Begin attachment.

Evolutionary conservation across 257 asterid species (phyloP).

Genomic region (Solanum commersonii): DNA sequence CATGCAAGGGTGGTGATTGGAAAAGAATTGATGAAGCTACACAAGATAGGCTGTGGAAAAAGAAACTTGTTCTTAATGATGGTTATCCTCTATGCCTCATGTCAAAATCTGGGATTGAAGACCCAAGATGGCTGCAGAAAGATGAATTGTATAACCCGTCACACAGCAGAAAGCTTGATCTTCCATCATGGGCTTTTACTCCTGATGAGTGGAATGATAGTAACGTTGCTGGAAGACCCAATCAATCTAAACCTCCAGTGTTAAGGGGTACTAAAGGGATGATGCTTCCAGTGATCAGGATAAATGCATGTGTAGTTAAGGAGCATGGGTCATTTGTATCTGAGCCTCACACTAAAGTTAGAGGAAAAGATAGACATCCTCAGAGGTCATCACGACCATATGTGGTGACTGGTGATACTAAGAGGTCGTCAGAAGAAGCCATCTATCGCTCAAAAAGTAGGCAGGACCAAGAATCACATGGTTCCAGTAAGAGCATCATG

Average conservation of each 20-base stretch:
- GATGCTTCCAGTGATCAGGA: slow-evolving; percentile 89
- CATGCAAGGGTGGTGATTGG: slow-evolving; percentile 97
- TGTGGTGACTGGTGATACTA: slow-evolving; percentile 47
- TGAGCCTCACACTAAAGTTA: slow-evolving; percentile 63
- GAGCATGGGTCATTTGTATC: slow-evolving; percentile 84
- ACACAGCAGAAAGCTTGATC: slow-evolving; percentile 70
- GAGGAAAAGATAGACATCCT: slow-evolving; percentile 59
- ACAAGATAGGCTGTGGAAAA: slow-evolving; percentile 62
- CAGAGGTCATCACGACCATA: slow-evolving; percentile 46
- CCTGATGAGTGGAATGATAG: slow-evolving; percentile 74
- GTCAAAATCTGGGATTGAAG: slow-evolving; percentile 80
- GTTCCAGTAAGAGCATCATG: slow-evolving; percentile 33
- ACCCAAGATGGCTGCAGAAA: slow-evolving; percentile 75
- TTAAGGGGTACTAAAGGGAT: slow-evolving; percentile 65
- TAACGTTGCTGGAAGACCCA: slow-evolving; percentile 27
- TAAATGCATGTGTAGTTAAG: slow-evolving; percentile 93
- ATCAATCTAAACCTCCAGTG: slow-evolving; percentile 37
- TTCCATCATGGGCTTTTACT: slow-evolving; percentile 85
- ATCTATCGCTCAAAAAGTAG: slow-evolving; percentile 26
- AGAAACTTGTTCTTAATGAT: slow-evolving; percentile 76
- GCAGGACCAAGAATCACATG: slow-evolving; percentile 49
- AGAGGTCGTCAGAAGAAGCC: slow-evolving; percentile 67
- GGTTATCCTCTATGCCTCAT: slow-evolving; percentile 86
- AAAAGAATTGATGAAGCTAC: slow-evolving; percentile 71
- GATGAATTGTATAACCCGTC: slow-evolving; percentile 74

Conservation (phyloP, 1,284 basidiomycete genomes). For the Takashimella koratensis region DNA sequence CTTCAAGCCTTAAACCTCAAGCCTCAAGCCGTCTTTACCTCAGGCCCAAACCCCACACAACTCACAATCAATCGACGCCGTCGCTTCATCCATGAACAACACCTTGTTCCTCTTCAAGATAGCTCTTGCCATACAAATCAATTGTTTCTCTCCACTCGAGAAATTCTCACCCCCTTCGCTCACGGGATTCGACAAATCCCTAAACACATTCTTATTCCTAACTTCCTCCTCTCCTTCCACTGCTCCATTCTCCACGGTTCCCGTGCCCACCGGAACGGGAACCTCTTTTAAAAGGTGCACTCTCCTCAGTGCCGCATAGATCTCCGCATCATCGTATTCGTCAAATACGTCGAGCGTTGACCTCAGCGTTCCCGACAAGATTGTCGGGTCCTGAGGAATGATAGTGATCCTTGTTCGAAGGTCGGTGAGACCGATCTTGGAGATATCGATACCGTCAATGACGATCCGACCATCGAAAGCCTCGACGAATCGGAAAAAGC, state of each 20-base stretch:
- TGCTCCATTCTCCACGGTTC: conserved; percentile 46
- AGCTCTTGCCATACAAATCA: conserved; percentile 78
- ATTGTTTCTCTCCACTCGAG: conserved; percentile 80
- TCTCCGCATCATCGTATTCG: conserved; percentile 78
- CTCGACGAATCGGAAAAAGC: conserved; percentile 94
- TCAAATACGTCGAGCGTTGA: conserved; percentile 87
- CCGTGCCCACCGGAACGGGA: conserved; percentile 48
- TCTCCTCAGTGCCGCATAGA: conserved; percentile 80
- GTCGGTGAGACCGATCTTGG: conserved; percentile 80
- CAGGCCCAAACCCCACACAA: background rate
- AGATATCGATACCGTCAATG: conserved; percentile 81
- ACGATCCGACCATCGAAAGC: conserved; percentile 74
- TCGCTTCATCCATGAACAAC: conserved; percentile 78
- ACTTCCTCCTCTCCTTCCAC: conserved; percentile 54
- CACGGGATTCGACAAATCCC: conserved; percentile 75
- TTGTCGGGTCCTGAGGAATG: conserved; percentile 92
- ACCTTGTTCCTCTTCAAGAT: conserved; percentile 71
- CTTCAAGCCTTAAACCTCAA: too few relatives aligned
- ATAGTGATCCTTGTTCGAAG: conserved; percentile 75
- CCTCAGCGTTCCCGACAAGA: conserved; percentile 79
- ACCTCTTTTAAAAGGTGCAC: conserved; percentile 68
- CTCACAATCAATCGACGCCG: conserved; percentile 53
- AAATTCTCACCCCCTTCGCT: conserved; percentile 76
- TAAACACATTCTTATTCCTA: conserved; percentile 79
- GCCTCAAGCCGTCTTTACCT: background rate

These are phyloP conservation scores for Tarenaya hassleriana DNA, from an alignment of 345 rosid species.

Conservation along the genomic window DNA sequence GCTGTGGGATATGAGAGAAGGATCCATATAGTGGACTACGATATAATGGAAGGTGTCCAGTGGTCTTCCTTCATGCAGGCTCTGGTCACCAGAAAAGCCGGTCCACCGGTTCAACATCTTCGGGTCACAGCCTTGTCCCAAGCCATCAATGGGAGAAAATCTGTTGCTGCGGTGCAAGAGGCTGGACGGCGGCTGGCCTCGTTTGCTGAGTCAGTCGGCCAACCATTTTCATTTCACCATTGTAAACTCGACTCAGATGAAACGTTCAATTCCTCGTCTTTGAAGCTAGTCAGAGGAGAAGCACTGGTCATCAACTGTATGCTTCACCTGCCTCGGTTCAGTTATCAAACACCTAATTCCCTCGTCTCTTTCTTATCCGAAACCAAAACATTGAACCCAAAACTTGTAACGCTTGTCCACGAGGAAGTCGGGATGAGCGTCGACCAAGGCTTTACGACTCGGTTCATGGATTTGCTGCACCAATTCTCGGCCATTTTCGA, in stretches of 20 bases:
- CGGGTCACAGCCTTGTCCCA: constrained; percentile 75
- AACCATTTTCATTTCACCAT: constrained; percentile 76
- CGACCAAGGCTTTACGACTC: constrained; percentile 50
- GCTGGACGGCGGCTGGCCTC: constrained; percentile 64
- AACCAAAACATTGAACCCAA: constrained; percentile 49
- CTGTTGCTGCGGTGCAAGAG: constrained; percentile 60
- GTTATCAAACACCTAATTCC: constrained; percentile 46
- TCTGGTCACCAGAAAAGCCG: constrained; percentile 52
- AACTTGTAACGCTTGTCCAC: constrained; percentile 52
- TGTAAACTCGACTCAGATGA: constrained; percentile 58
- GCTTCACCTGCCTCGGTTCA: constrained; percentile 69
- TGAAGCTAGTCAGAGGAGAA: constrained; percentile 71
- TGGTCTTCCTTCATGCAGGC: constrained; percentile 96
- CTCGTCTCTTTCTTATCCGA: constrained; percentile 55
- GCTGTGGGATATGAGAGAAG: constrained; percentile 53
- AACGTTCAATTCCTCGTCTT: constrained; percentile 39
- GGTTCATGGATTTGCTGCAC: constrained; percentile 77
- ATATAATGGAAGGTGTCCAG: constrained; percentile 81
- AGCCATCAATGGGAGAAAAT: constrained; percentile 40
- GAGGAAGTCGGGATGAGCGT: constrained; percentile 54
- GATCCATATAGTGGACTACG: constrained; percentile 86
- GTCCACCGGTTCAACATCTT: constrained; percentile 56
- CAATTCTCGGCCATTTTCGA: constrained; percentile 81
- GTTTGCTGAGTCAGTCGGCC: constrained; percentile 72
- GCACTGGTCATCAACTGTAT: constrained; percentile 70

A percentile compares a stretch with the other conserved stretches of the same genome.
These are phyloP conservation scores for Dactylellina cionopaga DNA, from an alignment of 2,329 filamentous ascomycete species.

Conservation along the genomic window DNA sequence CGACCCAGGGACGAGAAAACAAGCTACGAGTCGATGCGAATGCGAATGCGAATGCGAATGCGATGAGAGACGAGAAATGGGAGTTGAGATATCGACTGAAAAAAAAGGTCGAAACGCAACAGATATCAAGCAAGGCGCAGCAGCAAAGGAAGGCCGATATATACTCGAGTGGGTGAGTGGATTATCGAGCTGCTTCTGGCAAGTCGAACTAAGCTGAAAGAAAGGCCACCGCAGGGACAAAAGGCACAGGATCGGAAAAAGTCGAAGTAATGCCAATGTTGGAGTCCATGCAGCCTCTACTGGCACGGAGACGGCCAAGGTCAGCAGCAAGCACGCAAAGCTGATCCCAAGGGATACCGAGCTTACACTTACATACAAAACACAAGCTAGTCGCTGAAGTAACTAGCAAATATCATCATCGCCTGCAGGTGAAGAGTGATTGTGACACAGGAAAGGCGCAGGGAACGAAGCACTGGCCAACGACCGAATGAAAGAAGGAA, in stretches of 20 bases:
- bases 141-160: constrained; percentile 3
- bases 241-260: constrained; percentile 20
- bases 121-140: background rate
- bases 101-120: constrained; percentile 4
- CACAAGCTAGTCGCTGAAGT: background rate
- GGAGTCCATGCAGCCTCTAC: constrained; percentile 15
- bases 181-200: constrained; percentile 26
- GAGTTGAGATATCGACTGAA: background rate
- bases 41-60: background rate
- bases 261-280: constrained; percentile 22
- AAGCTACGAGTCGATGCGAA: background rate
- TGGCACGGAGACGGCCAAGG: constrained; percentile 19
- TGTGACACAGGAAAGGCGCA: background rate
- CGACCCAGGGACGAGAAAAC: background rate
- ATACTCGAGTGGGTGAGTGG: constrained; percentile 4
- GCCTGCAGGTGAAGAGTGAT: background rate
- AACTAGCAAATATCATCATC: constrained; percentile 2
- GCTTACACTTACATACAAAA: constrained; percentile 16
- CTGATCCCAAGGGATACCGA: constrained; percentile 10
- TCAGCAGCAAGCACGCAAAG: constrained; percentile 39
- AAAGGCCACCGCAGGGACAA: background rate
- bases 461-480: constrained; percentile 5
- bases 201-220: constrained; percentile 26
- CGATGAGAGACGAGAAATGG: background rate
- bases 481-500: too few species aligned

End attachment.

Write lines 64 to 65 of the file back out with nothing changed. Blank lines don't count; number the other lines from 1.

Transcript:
- TCTGGTCACCAGAAAAGCCG: constrained; percentile 52
- AACTTGTAACGCTTGTCCAC: constrained; percentile 52